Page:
Currents of the Atlantic Ocean

Currents of the North Atlantic Ocean

1. North Equatorial Current : It flows from the coast of Africa in the east to the West Indies in the west parallel to the equator under the influence of the trade winds.

2. Antilles Current : The South Equatorial current bifurcates into two branches near Cape-de-Sao Roque (Brazil). Its northern branch reinforces the North Equatorial Current. Part of the combined current enters the Caribbean Sea and the Gulf of Mexico, while the remainder passes along the eastern side of the West Indies as the Antilles Current.

3. Florida Current : The branch entering the Gulf of Mexico is reinforced by a great bulk of warm ocean water driven by the trade winds and by the water brought by the Mississippi river. As a result, the water level in the Gulf rises as compared to that of the Atlantic Ocean. is difference in water level is compensated for by the current flowing out through the Strait of Florida, the combined current moves along the south-eastern coast of the United States and is known as the Florida Current upto the Cape-Hatteras.

4. Gulf Stream : Beyond the Cape Hatteras upto the Grand Banks of Newfoundland, it is known as the Gulf Stream. The Gulf Stream receives plenty of warm water from the Gulf of Mexico and carries it to cold areas. In the beginning, it flows along the east coast of America from a south-west to north-east direction. Near Halifax, it comes under the influence of westerlies and reaches the Gulf of St. Lawrence. The Gulf Stream is well-defined in the deep waters.

5. North Atlantic Drift : From the Grand Banks, the Gulf Stream flows eastward across the Atlantic under the influence of the prevailing westerly winds. Here it is known as North Atlantic Drift.

6. Norwegian Current : The North Atlantic Drift is divided into two branches when it reaches the European Coast. The northern branch reaches the British Isles from where it flows along the coast of Norway as the Norwegian current and enters the Arctic Ocean.

7. Canaries Current : The second branch of the North Atlantic Drift takes a southerly turn and flows between Spain and Azores as the cold Canaries Current. This current finally joins the North Equatorial Current completing the circuit in the North Atlantic. Some of the above-mentioned currents carry large quantities of water to the Arctic Ocean. In order to maintain the balance, two currents flow from the Arctic Ocean towards the south. They are cold currents because they originate in the polar areas.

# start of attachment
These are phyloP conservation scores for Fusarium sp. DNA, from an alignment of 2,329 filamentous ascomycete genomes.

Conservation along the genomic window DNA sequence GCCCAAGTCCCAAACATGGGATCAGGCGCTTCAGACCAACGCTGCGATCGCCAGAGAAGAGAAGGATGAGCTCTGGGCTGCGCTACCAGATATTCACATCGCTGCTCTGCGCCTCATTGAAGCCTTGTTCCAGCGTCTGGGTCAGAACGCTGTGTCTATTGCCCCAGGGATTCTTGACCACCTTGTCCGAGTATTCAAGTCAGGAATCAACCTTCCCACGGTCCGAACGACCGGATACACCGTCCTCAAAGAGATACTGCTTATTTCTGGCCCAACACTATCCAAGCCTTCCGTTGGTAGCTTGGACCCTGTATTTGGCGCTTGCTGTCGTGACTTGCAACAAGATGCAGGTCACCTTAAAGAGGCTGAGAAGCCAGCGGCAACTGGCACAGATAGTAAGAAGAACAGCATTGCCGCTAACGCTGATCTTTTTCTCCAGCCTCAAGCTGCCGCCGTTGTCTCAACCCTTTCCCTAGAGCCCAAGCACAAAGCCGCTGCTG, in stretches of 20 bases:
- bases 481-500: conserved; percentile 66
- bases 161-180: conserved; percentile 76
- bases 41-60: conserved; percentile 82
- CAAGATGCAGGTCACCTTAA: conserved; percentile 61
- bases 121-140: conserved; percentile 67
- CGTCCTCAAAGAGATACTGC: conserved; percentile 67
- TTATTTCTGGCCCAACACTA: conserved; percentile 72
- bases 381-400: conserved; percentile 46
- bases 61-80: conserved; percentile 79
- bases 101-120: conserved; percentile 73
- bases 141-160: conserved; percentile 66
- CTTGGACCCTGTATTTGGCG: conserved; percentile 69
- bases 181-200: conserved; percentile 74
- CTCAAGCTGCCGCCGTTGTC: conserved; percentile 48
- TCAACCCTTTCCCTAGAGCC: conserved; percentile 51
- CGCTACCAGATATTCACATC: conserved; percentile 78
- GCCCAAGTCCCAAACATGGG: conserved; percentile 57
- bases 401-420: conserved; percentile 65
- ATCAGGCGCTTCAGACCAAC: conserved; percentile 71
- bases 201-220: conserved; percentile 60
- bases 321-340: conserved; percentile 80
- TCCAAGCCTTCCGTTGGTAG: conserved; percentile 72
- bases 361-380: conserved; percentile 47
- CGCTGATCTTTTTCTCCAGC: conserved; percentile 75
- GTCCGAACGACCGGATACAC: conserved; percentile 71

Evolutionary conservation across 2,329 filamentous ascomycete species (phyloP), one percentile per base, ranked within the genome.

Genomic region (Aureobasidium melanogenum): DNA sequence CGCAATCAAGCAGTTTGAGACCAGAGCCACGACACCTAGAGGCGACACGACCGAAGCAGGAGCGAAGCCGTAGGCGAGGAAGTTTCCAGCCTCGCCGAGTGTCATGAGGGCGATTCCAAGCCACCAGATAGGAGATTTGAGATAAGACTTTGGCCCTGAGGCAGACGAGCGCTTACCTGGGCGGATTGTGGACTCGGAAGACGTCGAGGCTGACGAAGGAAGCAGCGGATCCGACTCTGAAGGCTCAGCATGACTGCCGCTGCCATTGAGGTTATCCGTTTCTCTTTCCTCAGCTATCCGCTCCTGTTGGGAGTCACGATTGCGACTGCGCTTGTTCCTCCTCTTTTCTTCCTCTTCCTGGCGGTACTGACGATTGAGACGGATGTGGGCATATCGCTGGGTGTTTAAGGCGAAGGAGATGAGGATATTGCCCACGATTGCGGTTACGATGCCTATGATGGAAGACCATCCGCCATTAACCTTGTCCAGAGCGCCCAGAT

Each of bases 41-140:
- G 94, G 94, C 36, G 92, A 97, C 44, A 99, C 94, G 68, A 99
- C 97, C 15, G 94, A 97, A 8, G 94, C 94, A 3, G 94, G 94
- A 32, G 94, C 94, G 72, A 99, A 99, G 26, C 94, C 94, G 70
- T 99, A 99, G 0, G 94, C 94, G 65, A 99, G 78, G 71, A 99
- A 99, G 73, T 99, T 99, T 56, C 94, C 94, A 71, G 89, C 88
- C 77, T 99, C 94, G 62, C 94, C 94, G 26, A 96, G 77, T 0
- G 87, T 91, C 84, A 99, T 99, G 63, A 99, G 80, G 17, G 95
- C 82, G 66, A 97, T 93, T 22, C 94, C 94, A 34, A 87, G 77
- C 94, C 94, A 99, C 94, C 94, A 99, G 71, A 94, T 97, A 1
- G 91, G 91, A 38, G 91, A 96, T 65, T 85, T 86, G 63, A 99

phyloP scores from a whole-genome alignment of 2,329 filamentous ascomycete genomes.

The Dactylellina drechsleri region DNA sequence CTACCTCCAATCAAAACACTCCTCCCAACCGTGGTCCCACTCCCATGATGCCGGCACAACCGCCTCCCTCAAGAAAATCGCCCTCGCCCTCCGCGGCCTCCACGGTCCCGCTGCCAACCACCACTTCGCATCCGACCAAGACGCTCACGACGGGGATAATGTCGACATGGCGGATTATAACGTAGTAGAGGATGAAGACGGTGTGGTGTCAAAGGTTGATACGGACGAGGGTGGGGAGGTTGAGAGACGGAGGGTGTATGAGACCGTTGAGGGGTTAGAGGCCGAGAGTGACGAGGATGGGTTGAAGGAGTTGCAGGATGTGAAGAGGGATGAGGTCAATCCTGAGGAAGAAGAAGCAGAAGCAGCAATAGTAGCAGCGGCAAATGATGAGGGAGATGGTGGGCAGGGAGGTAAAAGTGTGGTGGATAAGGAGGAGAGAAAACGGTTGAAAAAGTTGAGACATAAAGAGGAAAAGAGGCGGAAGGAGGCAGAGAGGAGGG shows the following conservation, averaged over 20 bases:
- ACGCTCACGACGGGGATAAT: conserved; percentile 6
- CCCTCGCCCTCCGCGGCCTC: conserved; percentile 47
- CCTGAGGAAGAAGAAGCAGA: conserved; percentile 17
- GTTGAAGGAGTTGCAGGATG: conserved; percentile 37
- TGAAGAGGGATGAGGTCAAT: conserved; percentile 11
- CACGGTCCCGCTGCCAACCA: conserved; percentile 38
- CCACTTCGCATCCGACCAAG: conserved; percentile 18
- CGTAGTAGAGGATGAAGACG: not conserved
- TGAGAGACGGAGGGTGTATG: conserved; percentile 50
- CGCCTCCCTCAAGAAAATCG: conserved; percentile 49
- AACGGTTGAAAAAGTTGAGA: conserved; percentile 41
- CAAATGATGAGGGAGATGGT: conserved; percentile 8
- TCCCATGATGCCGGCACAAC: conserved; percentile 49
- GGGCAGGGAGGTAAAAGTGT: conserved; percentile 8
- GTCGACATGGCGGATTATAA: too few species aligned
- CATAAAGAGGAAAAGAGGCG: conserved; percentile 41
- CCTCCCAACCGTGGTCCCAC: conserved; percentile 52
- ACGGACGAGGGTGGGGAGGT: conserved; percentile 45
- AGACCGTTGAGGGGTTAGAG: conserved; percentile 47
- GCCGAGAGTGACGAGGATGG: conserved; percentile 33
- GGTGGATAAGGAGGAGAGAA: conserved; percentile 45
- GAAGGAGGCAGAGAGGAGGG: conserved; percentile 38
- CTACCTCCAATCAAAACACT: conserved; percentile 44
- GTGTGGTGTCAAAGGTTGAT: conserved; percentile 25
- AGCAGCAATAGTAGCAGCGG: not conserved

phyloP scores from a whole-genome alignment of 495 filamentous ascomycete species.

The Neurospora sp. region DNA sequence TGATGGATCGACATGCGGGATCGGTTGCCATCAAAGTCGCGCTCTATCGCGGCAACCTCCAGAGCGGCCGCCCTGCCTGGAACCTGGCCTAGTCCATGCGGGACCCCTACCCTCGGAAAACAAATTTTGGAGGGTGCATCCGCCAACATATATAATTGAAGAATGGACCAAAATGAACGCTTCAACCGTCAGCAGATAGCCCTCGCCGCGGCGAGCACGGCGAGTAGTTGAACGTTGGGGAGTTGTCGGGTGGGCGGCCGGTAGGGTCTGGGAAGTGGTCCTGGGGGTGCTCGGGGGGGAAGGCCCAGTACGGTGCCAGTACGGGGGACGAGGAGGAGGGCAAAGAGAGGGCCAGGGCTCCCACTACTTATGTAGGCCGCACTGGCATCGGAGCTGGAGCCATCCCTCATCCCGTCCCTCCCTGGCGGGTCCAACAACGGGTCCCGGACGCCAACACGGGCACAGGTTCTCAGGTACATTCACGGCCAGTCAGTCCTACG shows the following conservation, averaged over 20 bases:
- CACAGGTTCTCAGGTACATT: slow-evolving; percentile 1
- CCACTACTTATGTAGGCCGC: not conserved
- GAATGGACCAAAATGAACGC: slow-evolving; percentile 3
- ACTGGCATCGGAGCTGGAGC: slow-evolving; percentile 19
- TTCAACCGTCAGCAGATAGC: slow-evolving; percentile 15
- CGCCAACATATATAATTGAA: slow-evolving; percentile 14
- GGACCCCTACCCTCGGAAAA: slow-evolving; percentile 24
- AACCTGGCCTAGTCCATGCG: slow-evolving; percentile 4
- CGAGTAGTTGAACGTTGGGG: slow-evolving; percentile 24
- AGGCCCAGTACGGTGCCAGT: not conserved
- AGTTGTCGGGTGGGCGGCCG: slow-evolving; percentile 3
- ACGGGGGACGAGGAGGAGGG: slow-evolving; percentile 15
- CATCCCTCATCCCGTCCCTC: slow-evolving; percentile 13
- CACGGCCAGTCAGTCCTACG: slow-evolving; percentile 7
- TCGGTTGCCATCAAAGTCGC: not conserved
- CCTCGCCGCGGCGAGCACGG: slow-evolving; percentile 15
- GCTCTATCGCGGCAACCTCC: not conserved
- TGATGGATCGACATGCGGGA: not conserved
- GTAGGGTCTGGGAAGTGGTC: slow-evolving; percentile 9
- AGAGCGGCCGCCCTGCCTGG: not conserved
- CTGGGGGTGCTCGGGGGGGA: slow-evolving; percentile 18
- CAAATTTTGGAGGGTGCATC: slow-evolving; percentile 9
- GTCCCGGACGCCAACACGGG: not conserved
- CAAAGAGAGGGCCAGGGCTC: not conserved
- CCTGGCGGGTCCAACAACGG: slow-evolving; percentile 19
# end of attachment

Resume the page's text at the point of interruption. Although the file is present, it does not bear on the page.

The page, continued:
8. East Greenland Current : This current was from north to south along the eastern coast of Greenland.

9. Labrador Current : is current starts from the Ban Bay and Davis Strait and ws along the coast of Labrador. It brings a large number of icebergs from the BaBay. The East Greenland Current joins it at the southern tip of Greenland. The joint current moves further southwards and joins with the Gulf Stream. The conuence of warm Gulf Stream and cold L abrador current produces thick fog near Newfoundland.

10. Sargasso Sea : It is the calm sea lying within the circuit of North Atlantic Current, Gulf Stream, North Atlantic Driand Canaries Currents. It is full of seaweeds known as sargassum in the Portuguese language. Hence, it is known as Sargasso Sea. It spreads over a vast area of about 11,000 sq. km.

Currents of the South Atlantic Ocean

1. South Equatorial Current : It lies in the south of equator and ws almost parallel to it from east to west.

2. Brazil Current : The South Atlantic current splits into two branches near Cape-de-Sa Roque (Brazil). The northern branch joins the North Equatorial current, whereas the southern branch turns southwards and ws along the South American coast as the Brazil Current.

3. South Atlantic Current : The Brazil current swings eastward at about latitude 35°S to join the West-wind Drift wing from west to east.

4. Benguela Current : Near the Cape of Good Hope, a branch of the South Atlantic current was northward along the west coast of South Africa. It is a cold current and is known as the Benguela Current. It usually joins the south Equatorial Current, thus completing the circuit.

5. Falkland Current : Another cold current, known as the Falkland Current, flows along the south-eastern coast of South America from south to north. This brings huge icebergs from the Antarctic region and creates thick fog when it joins the warm water.


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